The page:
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Thread: Soundtracks that Transcend their Films

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    Senior Member Posie's Avatar
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    Default Soundtracks that Transcend their Films

    I saw the film Casper when it first premiered in 1995. The movie itself was good, but not great or memorable, yet the beautiful, nostalgic soundtrack by James Horner still pops up in my head now and then.




    I'm sure many feel the same was about Titanic (1997). I found that 'big darn love story' unrealistic and saccharin even at age 12-ish, but it's hard to imagine anyone disliking the soundtrack. It seems primarily dedicated to all of the Irish casualties, though the main characters are not Irish. James Horner seemed to have a better perspective on the story than the filmmakers.


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    I think that many James Bond movies particularly the ones with Roger Moore have awesome soundtracks compared to the original film. Case in point, Carly Simon's song "The Spy Who Loved Me" is much better than the movie methinks.

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    The Last Temptation of Christ. Not a very good film but the soundtrack is epic. Shame the film couldn't live up to the trailer.

    Last edited by Loge; Nov-24-2014 at 19:56.

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    Default Blue Max

    I can think of many films where the sound track trumps the movie.

    One of my favorites is Jerry Goldsmith's score for the Blue Max.

    Last edited by arpeggio; Nov-24-2014 at 20:25.
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    Senior Member MagneticGhost's Avatar
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    Quote Originally Posted by Loge View Post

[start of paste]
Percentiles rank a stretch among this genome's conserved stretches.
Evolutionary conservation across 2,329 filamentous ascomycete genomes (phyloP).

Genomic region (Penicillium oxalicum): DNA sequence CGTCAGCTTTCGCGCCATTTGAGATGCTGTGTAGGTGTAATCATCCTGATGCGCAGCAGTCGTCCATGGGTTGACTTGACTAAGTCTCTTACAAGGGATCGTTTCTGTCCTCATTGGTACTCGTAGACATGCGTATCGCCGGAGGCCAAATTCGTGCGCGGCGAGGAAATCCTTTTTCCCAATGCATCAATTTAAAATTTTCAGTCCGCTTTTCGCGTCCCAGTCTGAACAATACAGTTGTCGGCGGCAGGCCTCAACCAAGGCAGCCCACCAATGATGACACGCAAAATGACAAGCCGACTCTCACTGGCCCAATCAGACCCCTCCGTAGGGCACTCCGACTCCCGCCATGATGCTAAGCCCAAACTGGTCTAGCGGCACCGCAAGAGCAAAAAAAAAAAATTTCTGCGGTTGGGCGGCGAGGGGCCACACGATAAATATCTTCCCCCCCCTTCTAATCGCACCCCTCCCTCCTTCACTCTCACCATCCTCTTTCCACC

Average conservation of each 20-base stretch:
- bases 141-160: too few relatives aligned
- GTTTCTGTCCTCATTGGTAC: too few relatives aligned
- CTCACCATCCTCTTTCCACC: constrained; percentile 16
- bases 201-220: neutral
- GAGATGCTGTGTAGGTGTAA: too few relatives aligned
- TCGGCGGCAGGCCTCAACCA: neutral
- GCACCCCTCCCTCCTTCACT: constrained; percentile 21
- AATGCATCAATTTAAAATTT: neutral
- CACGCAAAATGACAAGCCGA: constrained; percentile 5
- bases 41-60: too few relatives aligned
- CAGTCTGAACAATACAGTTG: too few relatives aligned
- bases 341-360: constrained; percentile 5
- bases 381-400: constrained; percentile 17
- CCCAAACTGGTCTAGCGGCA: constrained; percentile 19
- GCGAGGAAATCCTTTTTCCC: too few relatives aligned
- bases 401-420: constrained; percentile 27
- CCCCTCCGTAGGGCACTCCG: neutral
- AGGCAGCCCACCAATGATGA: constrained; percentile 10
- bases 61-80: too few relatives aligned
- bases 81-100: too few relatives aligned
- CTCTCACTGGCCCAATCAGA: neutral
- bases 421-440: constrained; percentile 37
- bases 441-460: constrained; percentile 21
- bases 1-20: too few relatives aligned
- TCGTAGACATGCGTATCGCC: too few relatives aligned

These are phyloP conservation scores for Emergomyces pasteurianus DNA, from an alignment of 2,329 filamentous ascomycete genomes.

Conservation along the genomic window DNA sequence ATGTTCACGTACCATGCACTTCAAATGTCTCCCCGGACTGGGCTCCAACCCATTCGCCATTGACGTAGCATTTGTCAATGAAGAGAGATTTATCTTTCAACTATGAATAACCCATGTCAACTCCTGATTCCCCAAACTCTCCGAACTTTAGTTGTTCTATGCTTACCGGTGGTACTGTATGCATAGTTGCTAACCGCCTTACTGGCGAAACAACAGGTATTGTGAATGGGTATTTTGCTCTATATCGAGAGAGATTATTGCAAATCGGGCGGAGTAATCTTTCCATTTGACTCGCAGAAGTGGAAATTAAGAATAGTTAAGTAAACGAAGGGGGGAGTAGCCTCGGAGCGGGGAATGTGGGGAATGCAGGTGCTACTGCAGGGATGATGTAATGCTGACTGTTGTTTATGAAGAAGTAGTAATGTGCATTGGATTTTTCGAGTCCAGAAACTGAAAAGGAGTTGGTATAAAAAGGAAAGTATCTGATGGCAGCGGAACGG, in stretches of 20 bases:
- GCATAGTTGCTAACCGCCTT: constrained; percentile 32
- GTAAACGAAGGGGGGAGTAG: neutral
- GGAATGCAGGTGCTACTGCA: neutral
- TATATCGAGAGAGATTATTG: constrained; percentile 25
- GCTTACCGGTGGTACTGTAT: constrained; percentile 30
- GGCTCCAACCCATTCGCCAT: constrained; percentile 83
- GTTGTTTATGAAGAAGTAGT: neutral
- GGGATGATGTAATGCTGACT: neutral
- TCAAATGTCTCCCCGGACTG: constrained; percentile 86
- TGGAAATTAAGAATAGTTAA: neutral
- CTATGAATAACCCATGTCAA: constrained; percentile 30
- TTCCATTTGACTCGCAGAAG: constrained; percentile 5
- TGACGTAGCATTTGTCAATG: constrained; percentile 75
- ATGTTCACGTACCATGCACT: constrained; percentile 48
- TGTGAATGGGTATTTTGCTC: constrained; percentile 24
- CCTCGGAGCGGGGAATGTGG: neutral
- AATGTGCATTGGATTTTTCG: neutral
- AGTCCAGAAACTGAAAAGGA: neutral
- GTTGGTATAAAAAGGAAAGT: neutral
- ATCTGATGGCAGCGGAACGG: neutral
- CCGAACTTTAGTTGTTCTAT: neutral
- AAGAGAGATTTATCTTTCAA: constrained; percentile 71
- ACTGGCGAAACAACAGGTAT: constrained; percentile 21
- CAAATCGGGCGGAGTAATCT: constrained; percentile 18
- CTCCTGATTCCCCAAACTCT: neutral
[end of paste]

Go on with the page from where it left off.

The Last Temptation of Christ. Not a very good film but the soundtrack is epic. Shame the film couldn't live up to the trailer.
    Although I greatly enjoyed the film - I agree the soundtrack is great. Probably my favourite from Peter Gabriel and I like his stuff a lot.
    “Let us be grateful to the people who make us happy; they are the charming gardeners who make our souls blossom.”

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    Director John Carpenter's score for 'Halloween' is one that comes to my mind. Perhaps to a lesser extent, 'Chariots of Fire' by Vangelis.
    Current status: not Photoshopping an arched back while blindfolded.

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    I would say almost any film about Beethoven.

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    James Horner: Willow, Krull, and The Rocketeer.

    John Williams: Midway and The Fury.

    Bernard Herrmann: Sisters, Obsession, The Day the Earth Stood Still, Beneath the Twelve Mile Reef, and Farenheit 451

    Jerry Goldsmith: The Outland, Night Crossing, King Arthur, and Capricorn One.

    John Debney: Cutthroat Island

    Miklos Rozsa: Time After Time, Knights of the Round Table, The Plymouth Adventure, and Sodom and Gomorrah

    Elliot Goldenthal: Final Fantasy

    Erich Wolfgang Korngold: The Constant Nymph

    Elmer Bernstein: Heavy Metal and Zulu Dawn